A Brief History of the Science behind Dental Implants


Once upon a time, people were told that teeth were nothing but a burden and that the quicker they could be removed to be replaced with dentures, the better. If you speak to people during before the 1950s, it is likely that they had full dentures very early on in life, as this was their dentist’s advice. Today, however, we know that with proper oral hygiene and dental care, there is no need to have teeth removed and dentures are becoming less and less common. Those who do lose their own teeth for whatever reason often search for Clinton Maryland dental implants to replace the individual teeth. Some people have a full mouth of dental implants as well. But where did all this come from?

All about Dental Implants:

As dentistry has advanced over the past ten years or so, some fantastic technological developments have also been included. Today, people choose to have dental implants for missing or lost teeth. This is completed using proper surgical techniques and the success rates for these procedures today are about 95%. In the early 1960s, orthopedic surgeon P.I. Branemark introduced the concept of fusing titanium with bone, a procedure also known as osseo integration. This concept was then adapted so it could be used in dentistry as well.

Unfortunately, it was seen as a very unpredictable and risky. At that time, the success rates were just between 55% and 60% and dentists felt this was too low to introduce as a standard procedure. However, manufacturers kept claiming the success rates were improving, which meant dentists continued to be interested. Eventually, after thousands of experiments, they developed a titanium dental implant that looked almost exactly like a human tooth root.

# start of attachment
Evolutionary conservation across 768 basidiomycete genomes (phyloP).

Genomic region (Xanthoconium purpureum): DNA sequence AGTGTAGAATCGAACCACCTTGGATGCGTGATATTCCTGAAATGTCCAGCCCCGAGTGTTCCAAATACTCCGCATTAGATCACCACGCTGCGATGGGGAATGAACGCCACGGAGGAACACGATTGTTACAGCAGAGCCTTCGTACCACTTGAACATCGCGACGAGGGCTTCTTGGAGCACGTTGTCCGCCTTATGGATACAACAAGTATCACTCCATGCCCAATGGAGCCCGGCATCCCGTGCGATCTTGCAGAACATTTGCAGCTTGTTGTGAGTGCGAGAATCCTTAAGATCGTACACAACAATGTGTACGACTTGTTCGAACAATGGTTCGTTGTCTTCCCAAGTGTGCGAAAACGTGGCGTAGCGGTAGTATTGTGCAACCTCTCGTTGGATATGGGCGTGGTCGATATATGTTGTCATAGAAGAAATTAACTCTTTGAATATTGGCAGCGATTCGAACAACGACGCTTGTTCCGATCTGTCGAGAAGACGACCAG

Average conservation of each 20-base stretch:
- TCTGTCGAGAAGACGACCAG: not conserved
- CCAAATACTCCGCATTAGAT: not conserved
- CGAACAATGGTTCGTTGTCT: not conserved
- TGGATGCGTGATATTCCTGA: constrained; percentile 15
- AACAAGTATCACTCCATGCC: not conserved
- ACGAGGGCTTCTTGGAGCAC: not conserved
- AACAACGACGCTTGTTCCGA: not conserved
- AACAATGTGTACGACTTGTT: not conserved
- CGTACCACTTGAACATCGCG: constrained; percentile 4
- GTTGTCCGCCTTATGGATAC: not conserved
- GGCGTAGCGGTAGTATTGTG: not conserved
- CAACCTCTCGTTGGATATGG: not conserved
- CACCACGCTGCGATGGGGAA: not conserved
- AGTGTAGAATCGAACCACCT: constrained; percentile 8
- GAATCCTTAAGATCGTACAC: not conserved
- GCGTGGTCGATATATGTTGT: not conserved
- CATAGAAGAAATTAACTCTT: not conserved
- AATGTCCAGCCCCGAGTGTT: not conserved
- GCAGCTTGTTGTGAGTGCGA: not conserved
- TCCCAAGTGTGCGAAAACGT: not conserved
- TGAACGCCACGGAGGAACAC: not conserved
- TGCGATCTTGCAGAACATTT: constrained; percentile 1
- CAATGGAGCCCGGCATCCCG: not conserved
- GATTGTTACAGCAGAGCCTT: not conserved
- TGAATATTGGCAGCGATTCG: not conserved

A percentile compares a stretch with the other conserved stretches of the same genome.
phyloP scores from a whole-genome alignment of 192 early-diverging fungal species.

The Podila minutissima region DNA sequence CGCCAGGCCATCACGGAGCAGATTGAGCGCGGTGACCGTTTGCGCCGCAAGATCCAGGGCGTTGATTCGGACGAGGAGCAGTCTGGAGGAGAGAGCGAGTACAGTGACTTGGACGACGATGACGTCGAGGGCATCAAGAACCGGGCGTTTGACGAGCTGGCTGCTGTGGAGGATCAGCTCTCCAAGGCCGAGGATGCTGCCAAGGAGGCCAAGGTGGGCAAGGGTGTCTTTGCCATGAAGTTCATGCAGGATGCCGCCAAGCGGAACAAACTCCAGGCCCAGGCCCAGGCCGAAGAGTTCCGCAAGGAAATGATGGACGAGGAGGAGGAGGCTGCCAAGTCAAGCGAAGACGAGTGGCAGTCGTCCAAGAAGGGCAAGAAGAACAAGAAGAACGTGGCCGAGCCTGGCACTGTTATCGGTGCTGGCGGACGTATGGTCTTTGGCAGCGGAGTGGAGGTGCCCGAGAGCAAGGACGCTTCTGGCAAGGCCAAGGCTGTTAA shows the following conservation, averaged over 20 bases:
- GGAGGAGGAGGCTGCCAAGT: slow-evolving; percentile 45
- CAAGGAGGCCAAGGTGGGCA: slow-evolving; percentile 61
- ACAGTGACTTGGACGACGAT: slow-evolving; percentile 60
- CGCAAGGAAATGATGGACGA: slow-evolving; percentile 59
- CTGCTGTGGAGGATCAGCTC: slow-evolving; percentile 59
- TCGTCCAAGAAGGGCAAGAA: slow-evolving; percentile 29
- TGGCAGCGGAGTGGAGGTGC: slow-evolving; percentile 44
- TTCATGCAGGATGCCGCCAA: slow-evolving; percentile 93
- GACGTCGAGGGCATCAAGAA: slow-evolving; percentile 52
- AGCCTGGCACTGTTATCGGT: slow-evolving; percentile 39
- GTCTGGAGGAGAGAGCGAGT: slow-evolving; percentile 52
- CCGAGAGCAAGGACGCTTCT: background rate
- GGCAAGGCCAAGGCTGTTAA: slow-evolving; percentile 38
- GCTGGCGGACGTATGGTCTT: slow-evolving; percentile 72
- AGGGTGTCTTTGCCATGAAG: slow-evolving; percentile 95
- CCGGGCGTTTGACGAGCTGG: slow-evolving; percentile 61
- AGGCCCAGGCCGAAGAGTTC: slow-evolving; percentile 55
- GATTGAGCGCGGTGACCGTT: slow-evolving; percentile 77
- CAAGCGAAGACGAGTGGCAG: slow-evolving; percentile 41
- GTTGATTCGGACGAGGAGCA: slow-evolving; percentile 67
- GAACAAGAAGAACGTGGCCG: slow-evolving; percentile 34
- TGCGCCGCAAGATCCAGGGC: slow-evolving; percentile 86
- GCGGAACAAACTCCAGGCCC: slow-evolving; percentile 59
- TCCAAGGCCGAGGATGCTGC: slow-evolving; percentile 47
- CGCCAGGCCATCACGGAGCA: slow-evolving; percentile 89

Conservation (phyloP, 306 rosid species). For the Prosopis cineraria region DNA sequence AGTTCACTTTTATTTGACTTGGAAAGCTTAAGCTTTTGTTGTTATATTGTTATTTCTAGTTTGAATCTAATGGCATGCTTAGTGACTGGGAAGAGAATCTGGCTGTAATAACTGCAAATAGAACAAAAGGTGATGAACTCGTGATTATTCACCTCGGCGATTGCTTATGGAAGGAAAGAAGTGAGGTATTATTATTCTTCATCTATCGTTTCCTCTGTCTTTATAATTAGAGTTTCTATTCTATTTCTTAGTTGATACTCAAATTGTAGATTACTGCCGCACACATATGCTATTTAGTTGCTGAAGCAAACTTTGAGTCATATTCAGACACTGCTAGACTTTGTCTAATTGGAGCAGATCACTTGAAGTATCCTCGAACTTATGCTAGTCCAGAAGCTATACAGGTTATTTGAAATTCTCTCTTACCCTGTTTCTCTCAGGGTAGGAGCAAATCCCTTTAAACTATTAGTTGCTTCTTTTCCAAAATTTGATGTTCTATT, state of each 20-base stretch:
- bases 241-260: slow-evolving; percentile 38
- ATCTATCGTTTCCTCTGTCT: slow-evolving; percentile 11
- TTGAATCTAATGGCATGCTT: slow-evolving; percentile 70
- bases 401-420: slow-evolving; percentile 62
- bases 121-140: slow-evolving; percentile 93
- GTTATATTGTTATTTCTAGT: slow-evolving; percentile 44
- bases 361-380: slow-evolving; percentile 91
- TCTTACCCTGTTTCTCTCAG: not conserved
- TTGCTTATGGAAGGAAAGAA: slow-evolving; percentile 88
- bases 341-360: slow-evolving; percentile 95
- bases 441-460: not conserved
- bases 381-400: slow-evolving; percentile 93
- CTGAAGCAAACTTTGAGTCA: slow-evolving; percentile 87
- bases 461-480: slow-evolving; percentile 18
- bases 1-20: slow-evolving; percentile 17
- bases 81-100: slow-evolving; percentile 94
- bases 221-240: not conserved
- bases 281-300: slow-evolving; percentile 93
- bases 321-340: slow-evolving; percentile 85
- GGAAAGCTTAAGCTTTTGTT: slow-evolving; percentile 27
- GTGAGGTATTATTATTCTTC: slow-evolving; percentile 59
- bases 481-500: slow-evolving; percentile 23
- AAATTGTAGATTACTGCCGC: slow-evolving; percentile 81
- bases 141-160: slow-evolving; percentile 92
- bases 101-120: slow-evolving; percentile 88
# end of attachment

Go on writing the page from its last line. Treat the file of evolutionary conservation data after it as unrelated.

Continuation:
It took another 40 years approximately for dentists and specialists to use dental implants more colloquially and it is now a generally used type of treatment. Some ten years ago, the market for dental implants truly exploded, at which point the topographical surface of the fixture of the implant was changed. They claimed that this further improved the success rates, but these claims were wholly unsubstantiated. These claims, it is believed, were made to win market share of the implant sales in the US. Some 85% to 95% of these shares are held by the major implant companies in this country, which some suggest is unfair competition.

Unfortunately, the research in the field of dental implants is still very poorly written and much of the dental literature includes false claims about success rates of this type of treatment improving. What really happens is that if a manufacturer states they are noticing an improvement in their success rates by making small changes, other manufacturers immediately follow suit even though no clinical documentation or research exist. It is believed that this problem will never cease to exist.

At the same time, however, the fact that there is no real knowledge about actual success rates, what is known is that these implants work and that people are very happy with them.

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